The future of the bike lock is being developed in Whitehorse by Gord Duncan. The TEO lock has no physical key, but instead relies on a smartphone to perform locking and unlocking duties. Duncan came up with the concept, and has been working with others to get prototype locks into production.
“We chose to enter the market with the padlock, because we really wanted to get this part right,” said Duncan, in a phone interview with Canadian Cycling Magazine. “We didn’t want to muddy the waters by trying to answer different questions for different markets.”
Although the lock only exists in a padlock form now, cyclists who use cables or chains to lock up their rides can make use of a TEO lock. Those looking for TEO’s take on a U-lock should rest assured that is part of the planned development of the lock.
“To be in [the bike] market, you also need to be rugged, weather resistant. The demands on a bike lock are a padlock and then some,” said Duncan, who indicated a cable with a built-in lock could also be in the cards. Without the need for a key, there’s greater flexibility in design.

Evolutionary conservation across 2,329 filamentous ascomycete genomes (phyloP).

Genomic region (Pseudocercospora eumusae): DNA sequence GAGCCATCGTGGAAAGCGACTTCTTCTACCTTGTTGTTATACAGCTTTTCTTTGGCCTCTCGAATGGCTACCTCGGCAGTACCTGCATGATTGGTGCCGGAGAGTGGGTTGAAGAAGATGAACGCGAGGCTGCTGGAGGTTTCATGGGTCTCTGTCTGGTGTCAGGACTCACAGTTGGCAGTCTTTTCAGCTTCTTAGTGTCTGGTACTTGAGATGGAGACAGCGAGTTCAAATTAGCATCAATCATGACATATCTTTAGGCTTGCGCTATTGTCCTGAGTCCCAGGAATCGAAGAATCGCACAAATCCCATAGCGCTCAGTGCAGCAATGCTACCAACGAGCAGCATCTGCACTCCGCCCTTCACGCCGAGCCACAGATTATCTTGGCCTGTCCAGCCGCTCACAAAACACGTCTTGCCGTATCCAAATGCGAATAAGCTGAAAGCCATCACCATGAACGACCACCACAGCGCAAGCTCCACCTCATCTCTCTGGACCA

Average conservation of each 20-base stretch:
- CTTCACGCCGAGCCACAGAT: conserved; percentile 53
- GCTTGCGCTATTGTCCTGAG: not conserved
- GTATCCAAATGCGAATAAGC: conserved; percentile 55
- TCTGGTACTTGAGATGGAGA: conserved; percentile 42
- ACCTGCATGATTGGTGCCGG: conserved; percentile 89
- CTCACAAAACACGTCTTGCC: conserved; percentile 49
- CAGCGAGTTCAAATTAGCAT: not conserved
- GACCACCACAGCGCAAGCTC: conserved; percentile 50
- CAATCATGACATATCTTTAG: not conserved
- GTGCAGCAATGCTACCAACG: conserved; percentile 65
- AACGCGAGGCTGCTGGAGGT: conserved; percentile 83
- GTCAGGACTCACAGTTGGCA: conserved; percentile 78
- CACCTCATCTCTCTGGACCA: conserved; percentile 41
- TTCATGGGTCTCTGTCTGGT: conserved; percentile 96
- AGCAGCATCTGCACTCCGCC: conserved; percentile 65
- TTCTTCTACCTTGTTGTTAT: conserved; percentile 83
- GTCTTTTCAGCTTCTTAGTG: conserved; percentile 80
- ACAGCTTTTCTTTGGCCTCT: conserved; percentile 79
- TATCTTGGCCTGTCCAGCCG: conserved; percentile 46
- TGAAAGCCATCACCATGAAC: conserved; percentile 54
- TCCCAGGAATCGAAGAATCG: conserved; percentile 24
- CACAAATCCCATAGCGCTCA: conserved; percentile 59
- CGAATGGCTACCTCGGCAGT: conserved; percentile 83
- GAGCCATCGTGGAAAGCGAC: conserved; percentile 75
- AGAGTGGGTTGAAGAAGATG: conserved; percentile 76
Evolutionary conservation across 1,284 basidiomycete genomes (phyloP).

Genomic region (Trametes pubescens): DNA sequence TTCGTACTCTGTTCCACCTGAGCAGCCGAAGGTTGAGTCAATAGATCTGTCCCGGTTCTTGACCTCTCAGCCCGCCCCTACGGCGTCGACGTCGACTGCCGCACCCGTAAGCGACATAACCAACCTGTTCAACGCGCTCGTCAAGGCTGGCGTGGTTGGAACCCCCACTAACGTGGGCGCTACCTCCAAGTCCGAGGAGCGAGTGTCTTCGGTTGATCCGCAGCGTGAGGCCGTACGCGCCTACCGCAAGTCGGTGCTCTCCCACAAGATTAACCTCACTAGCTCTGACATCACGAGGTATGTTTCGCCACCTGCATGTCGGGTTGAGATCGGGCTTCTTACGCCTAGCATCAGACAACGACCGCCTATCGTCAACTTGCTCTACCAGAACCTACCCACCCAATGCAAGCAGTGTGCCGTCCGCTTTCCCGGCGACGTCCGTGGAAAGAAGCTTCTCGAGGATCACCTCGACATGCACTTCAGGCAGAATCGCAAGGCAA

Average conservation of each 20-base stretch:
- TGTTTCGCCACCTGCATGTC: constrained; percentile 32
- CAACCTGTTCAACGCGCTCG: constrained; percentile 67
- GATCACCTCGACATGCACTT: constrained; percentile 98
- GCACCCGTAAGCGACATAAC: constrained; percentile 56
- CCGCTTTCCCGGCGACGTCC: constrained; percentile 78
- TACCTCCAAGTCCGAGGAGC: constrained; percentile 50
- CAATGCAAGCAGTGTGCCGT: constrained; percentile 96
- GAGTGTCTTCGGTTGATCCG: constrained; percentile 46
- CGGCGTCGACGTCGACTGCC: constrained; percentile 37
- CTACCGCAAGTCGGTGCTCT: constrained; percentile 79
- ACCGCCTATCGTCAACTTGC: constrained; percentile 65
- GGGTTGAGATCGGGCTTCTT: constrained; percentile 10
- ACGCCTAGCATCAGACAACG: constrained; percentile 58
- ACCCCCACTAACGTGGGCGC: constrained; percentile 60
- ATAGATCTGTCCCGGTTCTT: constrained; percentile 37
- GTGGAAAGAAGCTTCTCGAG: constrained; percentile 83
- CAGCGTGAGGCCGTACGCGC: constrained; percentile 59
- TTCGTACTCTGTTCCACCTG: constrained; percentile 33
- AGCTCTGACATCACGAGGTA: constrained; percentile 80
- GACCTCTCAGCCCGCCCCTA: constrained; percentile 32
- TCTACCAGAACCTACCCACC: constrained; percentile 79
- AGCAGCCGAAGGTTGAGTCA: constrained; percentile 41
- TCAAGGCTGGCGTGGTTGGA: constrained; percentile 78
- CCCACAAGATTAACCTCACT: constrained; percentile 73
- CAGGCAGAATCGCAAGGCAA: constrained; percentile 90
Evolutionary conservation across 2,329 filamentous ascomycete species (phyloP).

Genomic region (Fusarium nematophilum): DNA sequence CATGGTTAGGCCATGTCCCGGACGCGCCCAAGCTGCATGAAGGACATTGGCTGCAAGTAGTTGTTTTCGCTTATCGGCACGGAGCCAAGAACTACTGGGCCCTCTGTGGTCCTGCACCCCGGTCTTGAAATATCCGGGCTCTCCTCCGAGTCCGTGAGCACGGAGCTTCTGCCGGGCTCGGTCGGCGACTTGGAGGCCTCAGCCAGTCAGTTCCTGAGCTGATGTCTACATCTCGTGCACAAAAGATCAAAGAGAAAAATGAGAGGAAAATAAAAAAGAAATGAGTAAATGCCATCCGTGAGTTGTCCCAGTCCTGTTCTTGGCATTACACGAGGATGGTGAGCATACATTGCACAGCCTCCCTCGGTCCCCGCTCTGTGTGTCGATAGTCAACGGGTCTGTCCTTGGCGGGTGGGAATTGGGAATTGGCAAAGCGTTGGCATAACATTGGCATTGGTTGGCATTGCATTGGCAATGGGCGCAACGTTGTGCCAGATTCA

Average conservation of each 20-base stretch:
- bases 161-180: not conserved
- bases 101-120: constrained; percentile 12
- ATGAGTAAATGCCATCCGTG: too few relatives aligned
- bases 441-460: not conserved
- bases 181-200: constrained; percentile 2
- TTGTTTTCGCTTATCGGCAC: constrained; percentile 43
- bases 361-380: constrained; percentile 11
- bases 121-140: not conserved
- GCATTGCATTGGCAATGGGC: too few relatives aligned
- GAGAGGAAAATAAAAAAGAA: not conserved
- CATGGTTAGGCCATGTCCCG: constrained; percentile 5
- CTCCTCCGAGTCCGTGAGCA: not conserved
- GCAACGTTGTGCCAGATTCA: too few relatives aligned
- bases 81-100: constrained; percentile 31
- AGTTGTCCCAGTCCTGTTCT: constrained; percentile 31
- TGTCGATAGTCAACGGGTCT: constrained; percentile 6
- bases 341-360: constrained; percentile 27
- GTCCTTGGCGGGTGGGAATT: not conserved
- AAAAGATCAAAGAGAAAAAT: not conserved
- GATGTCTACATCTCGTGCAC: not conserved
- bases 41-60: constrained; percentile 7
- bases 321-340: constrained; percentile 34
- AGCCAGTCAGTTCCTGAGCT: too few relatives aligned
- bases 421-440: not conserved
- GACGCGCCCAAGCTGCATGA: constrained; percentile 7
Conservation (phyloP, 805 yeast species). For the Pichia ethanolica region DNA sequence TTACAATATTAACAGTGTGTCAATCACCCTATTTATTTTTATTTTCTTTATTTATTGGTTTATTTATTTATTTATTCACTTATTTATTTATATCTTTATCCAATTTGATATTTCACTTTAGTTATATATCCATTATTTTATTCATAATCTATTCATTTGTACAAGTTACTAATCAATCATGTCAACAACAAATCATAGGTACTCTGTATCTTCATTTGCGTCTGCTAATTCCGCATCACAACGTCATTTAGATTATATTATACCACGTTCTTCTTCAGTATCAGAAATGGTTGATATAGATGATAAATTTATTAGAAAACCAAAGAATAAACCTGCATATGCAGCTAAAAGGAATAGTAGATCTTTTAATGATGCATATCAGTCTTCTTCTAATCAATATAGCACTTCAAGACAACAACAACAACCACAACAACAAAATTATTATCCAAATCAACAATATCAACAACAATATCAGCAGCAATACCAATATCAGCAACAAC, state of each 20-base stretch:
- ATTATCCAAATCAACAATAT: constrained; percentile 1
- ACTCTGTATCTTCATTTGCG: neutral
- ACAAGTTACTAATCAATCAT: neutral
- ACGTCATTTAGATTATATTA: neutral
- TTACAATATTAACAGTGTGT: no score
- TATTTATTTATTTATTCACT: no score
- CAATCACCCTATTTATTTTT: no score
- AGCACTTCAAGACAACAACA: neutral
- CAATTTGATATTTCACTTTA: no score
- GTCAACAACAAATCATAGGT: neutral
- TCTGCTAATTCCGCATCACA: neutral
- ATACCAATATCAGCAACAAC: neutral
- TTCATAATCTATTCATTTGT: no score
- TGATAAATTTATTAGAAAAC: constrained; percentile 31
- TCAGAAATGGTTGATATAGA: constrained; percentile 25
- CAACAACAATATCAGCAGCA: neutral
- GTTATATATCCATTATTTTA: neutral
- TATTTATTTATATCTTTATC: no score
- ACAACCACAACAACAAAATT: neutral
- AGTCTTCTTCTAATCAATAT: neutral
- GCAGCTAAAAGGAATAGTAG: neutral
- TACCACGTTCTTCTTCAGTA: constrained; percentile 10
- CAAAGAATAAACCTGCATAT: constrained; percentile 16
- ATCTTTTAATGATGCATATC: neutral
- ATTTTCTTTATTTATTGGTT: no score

To help develop a lock that can stand up in the face of the most demanding conditions, TEO is working with a company called Heliox, which specializes in making equipment for military personnel.
The design needs to be waterproof, and of course, secure.
TEO is presently testing multiple ways of locking and unlocking to evaluate what methods will be most secure. One option is to pair a device with the lock, and transmit a signal from a particular phone to a paired lock. The other alternative is to store lock codes in the cloud, moving away from the need to have the phone broadcast the unlocking signal directly.
At present, TEO is running a kickstarter campaign to generate funds and feedback on their work so far. Contributors can select to have a TEO lock sent as a reward for their funding commitment.
Duncan also notes that the technology scales well, so the core concept could be adapted into bike share programs in the future.